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the Diavers method
 
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The Diavers method

Bunnik NL 2007, Evelien van Asperen Ph.D

The Diavers method was developed by Evelien van Asperen, as a result of her doctoral research into bottlenecks in intercultural communication (2003).
 
The name Diavers is derived by combining a number of (Dutch) words and concepts, namely diversity di(a)vers; dialogue; current events: dia (=day)vers(=(D) fresh); and transparent: a dia(=(D) a transparency, or the transparent and positive of the "negative" of a photograph, a metaphor for clear and constructive communication. The name Diavers was created from a creative thought and creativity is one of the essences of the Diavers method.
The Diavers method was developed by Evelien van Asperen, as a result of her doctoral research into bottlenecks in intercultural communication (2003). This research demonstrates that a dominant definition of culture exists. This definition is often the cause of problems surrounding interculturalization and leads to paradoxical situations. This intercultural paradox causes dilemmas, circular arguments and power struggles. This evokes fear and uncertainty, which in turn interferes with communication. (for more information about the intercultural paradox, download this publication in pdf format)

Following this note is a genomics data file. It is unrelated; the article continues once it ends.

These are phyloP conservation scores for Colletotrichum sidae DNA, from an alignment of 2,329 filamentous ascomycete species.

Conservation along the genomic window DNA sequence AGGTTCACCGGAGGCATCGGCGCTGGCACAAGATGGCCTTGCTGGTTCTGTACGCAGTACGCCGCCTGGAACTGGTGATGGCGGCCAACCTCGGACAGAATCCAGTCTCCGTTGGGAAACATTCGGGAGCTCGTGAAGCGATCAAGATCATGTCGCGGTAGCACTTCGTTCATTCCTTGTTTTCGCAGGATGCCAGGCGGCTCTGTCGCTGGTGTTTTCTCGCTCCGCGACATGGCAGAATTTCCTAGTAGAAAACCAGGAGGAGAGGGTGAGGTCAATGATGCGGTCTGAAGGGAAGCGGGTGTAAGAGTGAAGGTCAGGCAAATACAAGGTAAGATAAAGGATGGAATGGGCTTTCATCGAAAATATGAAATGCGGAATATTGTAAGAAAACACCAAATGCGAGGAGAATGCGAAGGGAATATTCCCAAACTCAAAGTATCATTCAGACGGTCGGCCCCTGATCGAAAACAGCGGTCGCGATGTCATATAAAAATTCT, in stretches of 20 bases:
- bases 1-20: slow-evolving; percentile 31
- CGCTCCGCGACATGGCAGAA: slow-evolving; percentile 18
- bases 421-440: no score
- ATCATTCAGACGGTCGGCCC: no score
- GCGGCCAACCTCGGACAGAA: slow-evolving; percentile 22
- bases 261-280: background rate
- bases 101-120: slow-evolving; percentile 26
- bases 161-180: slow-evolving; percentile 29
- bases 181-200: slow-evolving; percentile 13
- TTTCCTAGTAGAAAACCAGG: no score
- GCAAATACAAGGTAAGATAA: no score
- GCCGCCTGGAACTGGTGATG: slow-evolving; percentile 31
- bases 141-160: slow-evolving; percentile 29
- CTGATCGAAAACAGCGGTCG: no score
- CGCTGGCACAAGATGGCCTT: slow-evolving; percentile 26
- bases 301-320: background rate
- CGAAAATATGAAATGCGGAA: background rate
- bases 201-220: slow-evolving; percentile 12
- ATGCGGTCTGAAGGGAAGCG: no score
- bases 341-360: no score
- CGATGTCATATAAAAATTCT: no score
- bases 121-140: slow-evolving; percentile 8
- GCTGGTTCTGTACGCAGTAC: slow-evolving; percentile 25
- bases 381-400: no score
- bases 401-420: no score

Knowledge of other cultural customs and traditions provides a broader view of the world, but it does not solve the problem of clashing values. Communication skills contribute to good meetings. But in order to deal with problems we need supracultural values, such as human rights. The Diavers method focuses on attitude, dialogue and justice, rather than on cultural difference.
The method utilizes an analytical framework of views on diversity, which supports the explanation of the intercultural paradox, how circular arguments, power struggles and the us-them communication pattern can be broken. The framework imposes critical (self-) reflection and facilitates the analysis of interactions, policy and problems in society and the workplace. The method is suitable for everyone. Some may learn to adopt a more open or modest position, while others can learn to set limits.
Participants frequently practice applying the analysis framework with the aid of various working methods, such as joint analysis of case studies, blanks exercise, role playing, a communication game and many more. There is extensive discussion as a result of an assignment on human rights. Besides learning from teachers, students also learn a lot from each other by exchanging experiences. Part of this is a practice in speaking invitingly and in giving and receiving constructive feedback.

In other words, the Diavers method deals with intercultural communication and policy on a basis of a human rights approach in the area of society building and international co-operation.

www.diavers.nl